When the two aggressive militantly evangelistic faiths come in contact, the result often is packed with danger. One thing is important to remember in any dialogue with Muslims. It is possible to respect the faith of others, while living out one’s own Christianity. There are more reasons to engage in such contact than evangelizing the other person. These can include living peacefully together in your neighborhood, joining in some humanitarian or social activity, or other items of common concern. As the article points out, fully living out our Christian faith becomes a powerful witness.
note (Radical Islamicists as well as radical Christian groups are dangerous and not to be trusted).
We are called to live a full and varied life. Not every breath is to be evangelistic. Our jobs, families, and civic activities call for us to display Christian virtues in all our actions. If Muslims evangelize us, all we need to do in most circumstances is continue to demonstrate our respect for the others faith while remaining safely in our own.
Pamphlets are displayed during an open house at the Islamic Center of Long Island in Westbury, N.Y., in 2010. (CNS/Gregory A. Shemitz)
By Carol Glatz
Catholic News Service
VATICAN CITY (CNS) — The Muslim holy month of Ramadan, which started July 20 in many countries, is a time of fasting, prayer and repentance, when Muslims distance themselves from worldly activities in an effort to align their lives more closely with God and his laws.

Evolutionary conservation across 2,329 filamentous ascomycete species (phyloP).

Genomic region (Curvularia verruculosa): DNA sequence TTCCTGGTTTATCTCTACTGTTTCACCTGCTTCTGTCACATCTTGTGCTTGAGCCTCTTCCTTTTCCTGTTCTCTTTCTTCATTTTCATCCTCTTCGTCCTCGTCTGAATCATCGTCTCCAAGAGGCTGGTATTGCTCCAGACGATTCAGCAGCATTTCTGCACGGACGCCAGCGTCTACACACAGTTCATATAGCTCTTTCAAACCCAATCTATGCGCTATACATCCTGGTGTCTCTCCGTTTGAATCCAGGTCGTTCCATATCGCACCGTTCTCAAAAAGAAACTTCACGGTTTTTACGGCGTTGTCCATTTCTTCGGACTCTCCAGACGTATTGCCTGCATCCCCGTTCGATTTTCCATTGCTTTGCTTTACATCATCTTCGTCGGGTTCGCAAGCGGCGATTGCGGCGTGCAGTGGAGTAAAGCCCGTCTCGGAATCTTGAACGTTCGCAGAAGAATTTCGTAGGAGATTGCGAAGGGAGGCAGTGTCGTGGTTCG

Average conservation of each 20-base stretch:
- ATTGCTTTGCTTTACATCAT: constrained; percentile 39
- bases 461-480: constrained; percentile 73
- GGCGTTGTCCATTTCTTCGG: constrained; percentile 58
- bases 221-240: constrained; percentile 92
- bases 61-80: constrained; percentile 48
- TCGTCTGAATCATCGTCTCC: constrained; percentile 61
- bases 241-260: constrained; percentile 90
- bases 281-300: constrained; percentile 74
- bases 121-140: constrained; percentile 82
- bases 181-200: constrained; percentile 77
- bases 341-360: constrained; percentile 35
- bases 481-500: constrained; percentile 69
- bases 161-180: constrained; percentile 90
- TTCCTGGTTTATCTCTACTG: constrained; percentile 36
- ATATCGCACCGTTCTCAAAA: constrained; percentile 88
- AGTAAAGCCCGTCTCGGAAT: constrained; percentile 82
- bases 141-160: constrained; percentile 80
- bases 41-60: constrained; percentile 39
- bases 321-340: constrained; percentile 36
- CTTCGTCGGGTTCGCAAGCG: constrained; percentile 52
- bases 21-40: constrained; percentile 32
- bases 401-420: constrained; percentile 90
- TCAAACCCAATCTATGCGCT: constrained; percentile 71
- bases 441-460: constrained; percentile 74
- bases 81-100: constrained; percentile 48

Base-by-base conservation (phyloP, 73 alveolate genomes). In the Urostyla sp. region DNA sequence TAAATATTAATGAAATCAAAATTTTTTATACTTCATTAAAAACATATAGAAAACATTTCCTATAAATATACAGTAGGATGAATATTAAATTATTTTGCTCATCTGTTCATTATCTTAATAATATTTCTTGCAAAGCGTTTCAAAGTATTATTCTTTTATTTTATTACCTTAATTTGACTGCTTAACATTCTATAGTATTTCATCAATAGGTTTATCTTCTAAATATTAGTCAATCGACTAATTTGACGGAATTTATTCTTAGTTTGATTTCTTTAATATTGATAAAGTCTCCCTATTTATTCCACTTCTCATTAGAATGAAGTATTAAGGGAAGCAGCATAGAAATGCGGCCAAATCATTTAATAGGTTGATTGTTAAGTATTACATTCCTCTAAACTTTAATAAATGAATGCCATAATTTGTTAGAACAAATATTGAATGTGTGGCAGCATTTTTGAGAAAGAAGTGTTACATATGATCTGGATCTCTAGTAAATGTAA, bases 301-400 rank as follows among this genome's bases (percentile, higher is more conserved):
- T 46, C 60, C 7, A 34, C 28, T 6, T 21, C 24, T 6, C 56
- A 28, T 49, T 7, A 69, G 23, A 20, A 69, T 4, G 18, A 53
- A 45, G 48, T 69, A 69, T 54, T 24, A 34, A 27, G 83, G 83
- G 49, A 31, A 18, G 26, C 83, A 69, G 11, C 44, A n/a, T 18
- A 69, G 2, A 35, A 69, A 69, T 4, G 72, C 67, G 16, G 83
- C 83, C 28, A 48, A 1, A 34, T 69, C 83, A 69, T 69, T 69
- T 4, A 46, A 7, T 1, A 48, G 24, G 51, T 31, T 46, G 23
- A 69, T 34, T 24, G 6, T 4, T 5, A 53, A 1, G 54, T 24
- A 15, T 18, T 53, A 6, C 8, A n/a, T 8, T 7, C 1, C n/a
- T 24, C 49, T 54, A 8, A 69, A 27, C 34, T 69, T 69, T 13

According to the Vatican’s point man for dialogue with Islam, Ramadan is also an opportunity for Catholics to learn from Muslims’ example of obedience to the Almighty — and thereby strengthen their own Catholic faith.
Msgr. Khaled Akasheh runs the section for relations with Muslims at the Pontifical Council for Interreligious Dialogue, an office founded by Pope Paul VI in 1964, during the Second Vatican Council.
One of the most important aspects of Vatican II, Msgr. Akasheh told Catholic News Service, was that “the church accepted all that is right and beautiful in religions.” The council thus fostered a culture in which theological disagreement did not mean disrespect for what others hold sacred.
Even half a century later, however, many Catholics perceive a tension between the need to respect other religious traditions and Christ’s call to bring his truth to all people.
“Managing mission and dialogue is perhaps the major theological challenge” in communicating with other faiths, Msgr. Akasheh said.
Catholic experts engaged in dialogue do not make any “explicit appeal to others to embrace our religion, but this doesn’t mean that we are not faithful to our faith and our mission, because in dialogue we say what we are,” he said.
For Msgr. Akasheh, who was born in Jordan and has taught at the seminary of the Latin Patriarchate in Jerusalem, dialogue is a process of witnessing to one’s own beliefs, learning about others and sharing common concerns.
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